Emerging galleries in the Rise sector endeavour to promote new talents, and will include Korean artist Yun-kyung Jeong from Gallery Koo in Seoul, Art Space J’s photographer Beomsik Won, Balinese-British artist Sinta Tantra from Kristin Hjellegjerde Gallery in London, and oh!quadro’s artist, Afonso Tostes from Brazil, whose sculptures are created with wood collected from demolition sites across Rio de Janeiro.

The Projects sector aims to cast aside the constraints of a traditional art fair booth, with six large-scale installations by emerging curator Jims Lam Chi Hang of Hong Kong. Featuring six different artists, namely Simon Pericich, Tang Jie, Hannah
Quinlivan, Santi Wangchuan, Glen Hayward and Yu Youhan, each work is a social commentary designed to be thought-provoking and open the door for discourse.

Glen Hayward, ‘Everyday People’, 2017, wood, paint, dimensions variable. Courtesy of PAULNACHE.

Glen Hayward, ‘Everyday People’, 2017, wood, paint, dimensions variable. Courtesy of PAULNACHE.

Among the photographic works exhibited this year, new participating gallery Anastasia Photo will present award-winning photographers Martin Roemers, Tomas van Houtryve, and George Steinmetz. Flowers Gallery from London and New York will feature works by Korean photographer Boomoon that are focused on landscapes devoid of human existence as a means of self-reflection.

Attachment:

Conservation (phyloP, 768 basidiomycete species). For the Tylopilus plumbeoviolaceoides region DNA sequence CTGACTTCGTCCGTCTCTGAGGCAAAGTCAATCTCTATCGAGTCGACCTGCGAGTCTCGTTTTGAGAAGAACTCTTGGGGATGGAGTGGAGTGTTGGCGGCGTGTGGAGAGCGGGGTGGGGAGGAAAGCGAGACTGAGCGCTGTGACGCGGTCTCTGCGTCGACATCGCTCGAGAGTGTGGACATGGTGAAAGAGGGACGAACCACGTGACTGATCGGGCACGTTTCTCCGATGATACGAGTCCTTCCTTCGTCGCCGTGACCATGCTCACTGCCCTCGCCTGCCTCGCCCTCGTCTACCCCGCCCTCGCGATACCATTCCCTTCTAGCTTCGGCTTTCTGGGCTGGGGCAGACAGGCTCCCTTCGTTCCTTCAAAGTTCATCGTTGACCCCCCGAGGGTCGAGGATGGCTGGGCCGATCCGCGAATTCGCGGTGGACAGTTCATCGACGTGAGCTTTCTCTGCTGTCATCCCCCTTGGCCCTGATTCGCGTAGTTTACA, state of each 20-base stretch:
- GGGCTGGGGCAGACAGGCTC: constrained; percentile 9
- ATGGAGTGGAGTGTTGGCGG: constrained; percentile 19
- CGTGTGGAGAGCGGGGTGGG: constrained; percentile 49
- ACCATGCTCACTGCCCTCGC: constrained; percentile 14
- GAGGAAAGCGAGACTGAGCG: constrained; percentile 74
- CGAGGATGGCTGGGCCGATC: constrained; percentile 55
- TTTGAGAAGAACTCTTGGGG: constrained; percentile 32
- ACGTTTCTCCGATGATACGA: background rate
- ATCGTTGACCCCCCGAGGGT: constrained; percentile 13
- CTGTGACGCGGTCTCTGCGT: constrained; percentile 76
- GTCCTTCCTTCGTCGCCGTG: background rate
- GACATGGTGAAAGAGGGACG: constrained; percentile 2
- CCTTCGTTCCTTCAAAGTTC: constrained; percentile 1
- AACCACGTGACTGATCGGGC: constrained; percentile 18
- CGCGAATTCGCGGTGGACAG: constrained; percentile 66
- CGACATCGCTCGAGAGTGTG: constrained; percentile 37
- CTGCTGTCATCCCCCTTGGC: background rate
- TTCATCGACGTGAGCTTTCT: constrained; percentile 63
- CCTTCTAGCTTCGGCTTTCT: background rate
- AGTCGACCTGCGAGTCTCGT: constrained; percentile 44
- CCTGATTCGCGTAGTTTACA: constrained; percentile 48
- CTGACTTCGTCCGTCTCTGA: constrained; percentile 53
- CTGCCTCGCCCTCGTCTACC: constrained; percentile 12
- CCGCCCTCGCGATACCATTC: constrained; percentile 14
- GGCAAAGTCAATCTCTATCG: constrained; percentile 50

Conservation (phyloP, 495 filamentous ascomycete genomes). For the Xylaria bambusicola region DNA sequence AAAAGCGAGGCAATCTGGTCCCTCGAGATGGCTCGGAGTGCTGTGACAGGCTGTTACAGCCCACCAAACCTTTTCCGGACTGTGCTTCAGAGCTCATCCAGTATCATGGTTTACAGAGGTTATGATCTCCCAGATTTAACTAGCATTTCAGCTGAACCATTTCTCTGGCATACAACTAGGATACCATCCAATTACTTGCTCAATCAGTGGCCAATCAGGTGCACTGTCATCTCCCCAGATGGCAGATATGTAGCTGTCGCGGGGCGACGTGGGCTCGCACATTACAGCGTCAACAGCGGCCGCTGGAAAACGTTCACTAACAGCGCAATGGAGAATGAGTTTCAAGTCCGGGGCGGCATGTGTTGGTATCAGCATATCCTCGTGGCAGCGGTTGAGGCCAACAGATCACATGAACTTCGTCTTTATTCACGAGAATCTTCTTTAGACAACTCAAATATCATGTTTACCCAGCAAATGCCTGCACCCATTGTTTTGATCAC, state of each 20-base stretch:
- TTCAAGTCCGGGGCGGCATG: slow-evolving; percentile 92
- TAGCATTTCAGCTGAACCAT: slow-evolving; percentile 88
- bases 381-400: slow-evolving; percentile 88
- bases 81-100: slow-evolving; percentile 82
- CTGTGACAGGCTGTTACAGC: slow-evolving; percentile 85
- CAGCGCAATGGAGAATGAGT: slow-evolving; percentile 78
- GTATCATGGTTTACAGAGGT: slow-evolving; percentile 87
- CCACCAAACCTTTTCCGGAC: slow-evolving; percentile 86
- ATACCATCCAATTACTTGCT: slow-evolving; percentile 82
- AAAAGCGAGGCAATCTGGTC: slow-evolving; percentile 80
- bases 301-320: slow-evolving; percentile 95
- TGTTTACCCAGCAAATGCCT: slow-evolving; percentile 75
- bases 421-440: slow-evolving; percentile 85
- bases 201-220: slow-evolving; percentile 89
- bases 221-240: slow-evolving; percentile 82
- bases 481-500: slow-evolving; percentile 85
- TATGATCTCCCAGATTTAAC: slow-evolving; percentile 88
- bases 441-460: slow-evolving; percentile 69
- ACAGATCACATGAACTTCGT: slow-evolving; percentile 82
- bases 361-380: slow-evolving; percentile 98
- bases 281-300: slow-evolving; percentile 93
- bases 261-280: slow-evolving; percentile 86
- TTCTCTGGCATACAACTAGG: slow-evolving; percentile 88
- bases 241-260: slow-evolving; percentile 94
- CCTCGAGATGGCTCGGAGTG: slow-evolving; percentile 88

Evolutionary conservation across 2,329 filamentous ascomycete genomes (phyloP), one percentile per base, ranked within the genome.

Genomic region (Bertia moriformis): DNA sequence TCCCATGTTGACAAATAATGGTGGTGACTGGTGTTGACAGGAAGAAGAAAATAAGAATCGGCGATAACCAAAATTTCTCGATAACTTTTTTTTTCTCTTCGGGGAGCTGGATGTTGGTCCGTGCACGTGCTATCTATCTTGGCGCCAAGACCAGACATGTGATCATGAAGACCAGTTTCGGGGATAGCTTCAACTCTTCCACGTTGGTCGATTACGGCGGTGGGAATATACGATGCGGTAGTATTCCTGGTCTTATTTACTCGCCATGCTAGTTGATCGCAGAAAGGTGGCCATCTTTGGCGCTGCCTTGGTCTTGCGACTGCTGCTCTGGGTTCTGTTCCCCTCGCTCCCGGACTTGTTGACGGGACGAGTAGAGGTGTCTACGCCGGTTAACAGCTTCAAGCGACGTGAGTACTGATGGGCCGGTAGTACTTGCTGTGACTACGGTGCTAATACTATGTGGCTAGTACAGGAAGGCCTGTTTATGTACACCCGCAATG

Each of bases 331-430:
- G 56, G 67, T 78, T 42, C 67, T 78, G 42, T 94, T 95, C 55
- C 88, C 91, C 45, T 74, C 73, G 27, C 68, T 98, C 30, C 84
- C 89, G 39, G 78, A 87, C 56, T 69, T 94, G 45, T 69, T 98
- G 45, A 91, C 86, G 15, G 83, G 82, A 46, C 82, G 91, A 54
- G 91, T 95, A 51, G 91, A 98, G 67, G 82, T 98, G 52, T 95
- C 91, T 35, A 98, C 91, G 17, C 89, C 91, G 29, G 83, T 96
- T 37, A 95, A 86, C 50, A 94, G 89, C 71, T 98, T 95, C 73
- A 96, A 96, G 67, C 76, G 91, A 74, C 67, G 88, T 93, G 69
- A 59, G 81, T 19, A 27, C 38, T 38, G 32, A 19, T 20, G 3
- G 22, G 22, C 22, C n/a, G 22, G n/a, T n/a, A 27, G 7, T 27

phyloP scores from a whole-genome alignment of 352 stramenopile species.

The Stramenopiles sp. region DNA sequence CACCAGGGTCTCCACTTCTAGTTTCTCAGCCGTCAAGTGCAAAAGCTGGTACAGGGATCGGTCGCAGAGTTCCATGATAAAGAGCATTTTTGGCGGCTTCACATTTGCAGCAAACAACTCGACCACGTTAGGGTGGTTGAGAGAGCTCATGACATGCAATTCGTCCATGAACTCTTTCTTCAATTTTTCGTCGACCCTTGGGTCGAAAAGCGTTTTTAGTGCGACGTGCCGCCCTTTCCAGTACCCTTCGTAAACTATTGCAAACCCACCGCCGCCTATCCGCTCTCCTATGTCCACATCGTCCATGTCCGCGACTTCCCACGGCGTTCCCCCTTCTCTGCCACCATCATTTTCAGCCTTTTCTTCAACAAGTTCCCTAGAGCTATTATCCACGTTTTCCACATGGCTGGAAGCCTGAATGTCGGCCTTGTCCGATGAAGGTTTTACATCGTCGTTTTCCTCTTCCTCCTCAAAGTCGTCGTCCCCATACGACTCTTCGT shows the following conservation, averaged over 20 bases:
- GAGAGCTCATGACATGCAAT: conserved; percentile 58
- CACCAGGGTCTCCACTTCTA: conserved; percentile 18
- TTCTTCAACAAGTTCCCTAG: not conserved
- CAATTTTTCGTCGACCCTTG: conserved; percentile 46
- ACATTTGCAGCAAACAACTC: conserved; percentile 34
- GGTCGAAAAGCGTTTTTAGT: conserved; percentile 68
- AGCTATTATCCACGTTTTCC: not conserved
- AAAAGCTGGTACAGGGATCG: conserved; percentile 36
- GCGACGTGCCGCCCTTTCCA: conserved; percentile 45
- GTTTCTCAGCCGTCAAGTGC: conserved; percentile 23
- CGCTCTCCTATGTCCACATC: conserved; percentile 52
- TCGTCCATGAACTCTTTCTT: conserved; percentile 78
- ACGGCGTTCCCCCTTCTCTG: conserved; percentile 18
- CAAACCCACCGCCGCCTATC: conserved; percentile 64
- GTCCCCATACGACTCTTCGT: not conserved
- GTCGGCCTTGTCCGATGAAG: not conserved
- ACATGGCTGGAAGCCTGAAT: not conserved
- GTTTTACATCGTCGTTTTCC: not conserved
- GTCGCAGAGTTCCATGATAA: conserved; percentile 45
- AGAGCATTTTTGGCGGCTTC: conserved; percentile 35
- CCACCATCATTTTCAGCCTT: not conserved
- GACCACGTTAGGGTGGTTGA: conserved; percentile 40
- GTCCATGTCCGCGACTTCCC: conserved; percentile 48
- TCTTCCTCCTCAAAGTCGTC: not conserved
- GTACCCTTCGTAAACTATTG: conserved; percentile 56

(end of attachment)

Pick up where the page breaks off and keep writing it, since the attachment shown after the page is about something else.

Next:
New adaptations of existing works will be presented as interactive performance pieces for Performance X 4A, in partnership with 4A Centre for Contemporary Asian Art, Sydney by leading international artists all working to confront and question the principles of art. These are meant to challenge the audience to reexamine familiar situations and objects. “We are excited to present the work of leading performance artists from the South East and wider Asia region as we return to the contemporary art hub of Hong Kong, Art Central in 2017,” says Mikala Tai, the Centre’s Director.

Performances will include ‘Face-o-Mat’ by Swiss artist Tobias Gutmann, ‘Speculative Entertainment Hong Kong Edition’ by Indonesian artist Uji “Hahan” Handoko Eko Saputro, and ‘The Red Chador’ by Cambodian-American artist Anida Yoeu Ali. Ali’s work has received much press as a representation of universal intolerance and marginalisation.

Uji Handoko Eko Saputro, ‘Speculative Entertainment Hong Kong Edition’, performance.

Uji Handoko Eko Saputro, ‘Speculative Entertainment Hong Kong Edition’, performance.

As awareness of Southeast Asian art grows on the international art scene, so does the public’s appreciation of and demand for it. Charles Ross, Managing Director, Art Central says, “We’re delighted to be welcoming a number of galleries from South East Asia to Art Central this year.” He added, “There is certainly an increasing appetite generally for art from the South East Asian region and Art Central as a platform is actively involved in growing this awareness with our audience, both through our gallery content and broader programme.”

Art Republik looks forward to an engaging Art Central Hong Kong 2017.

This article is written by Tanya Amador and was originally published in Art Republik 14.